Thursday , November 30 2023
Traveling with an animal can pose a huge inconvenience, but even worse is that it’s incredibly taxing on your pet.

How to Travel with a Dog

Traveling can be enough of a challenging situation on your own, but when you add kids and friends into the mix it becomes a logistical nightmare. The additional fees, the scramble to carry everything in the airport, and delayed flights can put everyone in a bad mood.

Now, add a dog to the situation and things get even more complicated and potentially messy. There are many great aspects to pet ownership, but if you’re a frequent traveler, you’ll have to think twice about adopting a canine.


There may be more reasons not to get a dog than to adopt one, so you’d better make sure you’re in the right camp. Reasons not to get a dog include financial constraints, nobody at home for long stretches of time and, of course, when someone in the house has allergies.

Any pet adoption is a big deal and should only be undertaken after careful consideration. If you’re a frequent traveler, your lifestyle is probably not going to mesh with owning a dog.

A real fleabag motel

Have you ever stayed in a hotel or cottage that was “pet friendly”? While there are exceptions, many times these rooms don’t seem very clean because there have been dozens of furry guests before you arrived.

Even finding a hotel that takes pets can be a challenge, and you’ll pay a premium for bringing such a “luxury.” You might miss out on some resorts you’ve been dying to experience, or conveniences such as free Wi-Fi or a hot complimentary breakfast.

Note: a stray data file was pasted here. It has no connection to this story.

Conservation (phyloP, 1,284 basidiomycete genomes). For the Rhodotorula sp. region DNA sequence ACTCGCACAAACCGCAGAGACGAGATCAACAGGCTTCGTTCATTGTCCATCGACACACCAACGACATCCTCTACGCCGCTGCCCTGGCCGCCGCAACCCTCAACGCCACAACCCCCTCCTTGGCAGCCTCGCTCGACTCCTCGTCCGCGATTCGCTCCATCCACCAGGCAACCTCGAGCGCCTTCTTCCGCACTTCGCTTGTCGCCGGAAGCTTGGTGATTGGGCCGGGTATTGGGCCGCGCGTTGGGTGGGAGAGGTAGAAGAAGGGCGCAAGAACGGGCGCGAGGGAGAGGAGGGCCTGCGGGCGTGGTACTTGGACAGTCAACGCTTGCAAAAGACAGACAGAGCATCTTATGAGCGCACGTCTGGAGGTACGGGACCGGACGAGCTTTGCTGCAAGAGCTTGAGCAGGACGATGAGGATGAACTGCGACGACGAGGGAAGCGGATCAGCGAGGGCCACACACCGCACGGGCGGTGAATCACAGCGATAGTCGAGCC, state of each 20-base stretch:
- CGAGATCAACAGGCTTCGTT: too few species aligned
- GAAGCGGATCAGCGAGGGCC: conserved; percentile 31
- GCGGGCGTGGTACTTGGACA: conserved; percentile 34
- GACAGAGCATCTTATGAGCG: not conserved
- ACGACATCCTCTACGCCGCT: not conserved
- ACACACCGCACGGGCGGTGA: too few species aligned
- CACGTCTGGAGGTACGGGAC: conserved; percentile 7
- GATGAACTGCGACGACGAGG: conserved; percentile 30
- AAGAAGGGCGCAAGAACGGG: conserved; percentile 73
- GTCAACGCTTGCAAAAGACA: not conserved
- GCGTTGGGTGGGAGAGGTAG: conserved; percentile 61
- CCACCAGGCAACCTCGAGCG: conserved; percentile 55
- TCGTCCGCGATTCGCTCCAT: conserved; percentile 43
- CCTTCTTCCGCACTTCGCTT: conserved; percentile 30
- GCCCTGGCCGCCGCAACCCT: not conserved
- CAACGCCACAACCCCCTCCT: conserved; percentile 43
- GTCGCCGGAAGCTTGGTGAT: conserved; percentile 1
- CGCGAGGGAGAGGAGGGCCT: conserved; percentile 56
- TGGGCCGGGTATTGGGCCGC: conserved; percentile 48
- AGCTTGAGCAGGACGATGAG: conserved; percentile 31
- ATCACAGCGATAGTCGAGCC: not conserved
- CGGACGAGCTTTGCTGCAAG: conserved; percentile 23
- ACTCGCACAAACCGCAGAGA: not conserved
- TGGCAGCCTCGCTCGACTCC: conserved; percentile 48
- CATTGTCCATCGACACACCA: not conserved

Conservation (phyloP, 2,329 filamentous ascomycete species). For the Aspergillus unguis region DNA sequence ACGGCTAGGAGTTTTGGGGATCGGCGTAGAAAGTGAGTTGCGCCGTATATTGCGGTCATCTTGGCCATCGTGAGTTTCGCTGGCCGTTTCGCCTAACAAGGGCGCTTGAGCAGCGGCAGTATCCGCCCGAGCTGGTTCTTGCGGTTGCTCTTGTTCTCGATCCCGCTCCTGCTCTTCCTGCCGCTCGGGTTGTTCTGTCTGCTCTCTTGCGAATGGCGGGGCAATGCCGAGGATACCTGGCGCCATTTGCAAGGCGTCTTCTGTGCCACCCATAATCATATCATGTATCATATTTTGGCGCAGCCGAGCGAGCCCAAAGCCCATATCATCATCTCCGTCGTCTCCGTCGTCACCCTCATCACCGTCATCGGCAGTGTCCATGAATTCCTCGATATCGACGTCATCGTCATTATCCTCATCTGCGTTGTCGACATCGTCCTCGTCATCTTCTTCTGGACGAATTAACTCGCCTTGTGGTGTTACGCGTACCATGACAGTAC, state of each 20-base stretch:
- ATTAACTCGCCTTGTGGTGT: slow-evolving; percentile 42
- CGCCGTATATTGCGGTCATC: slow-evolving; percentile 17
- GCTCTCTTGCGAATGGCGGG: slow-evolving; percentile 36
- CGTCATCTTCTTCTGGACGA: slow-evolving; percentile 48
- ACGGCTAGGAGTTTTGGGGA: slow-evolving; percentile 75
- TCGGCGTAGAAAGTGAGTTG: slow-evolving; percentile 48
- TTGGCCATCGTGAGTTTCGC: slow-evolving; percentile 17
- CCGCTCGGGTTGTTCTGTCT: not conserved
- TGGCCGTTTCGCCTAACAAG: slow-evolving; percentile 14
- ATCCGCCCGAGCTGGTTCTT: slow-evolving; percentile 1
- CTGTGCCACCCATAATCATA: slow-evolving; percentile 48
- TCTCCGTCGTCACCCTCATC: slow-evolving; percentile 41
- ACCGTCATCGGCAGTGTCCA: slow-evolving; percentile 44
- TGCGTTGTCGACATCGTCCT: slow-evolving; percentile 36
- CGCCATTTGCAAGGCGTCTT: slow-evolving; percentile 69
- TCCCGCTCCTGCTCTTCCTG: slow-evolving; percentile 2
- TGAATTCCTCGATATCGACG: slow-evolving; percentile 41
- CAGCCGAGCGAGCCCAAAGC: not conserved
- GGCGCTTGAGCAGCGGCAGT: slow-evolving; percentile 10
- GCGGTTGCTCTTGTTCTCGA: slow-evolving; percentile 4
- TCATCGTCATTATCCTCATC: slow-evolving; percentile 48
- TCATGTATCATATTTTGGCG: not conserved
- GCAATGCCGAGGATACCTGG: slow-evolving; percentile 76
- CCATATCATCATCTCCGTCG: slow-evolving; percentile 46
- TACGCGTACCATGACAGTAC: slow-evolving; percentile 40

Of course, booking a hotel is often the last piece of the traveling process; you have to get there first. Different airlines have different fees and procedures for bringing a pet on board.

Unfortunately, unless you own a falcon (a prestigious bird that carries its own passport), you’re going to have to deal with kenneling your pet and even stowing him or her away with the rest of your luggage. This isn’t just time-consuming and expensive, but also potentially traumatic for your pet. Sometimes it’s even fatal.

Sticking to solid ground

If you don’t often fly, but depend on public transportation or a good, old-fashioned road trip when you travel, you’re not in a much better place. When’s the last time you spent eight hours on the road with a bored dog who may get carsick or lose control of the bladder in the backseat?

Traveling on buses or trains with a pet is challenging as well; some companies won’t even allow it. What you imagined as a carefree ride, reading a favorite book, is suddenly consumed with making sure your pet is safe and secure.

Traveling with an animal can pose a huge inconvenience, but even worse is that it’s incredibly taxing on your pet. The most upsetting can be when you travel and/or move overseas and your furry companion is placed in quarantine for several months, where he or she feels feels abandoned and confused.

If you know you travel a lot, it’s unfair to count on the constant use of a dog sitter or pet hotel because they don’t take the place of a loving owner. Instead, be realistic about your level of travel and adopt — or don’t — accordingly.

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About Jenna Cyprus

Jenna is a freelance writer who loves the outdoors; especially camping while relaxing with her family.

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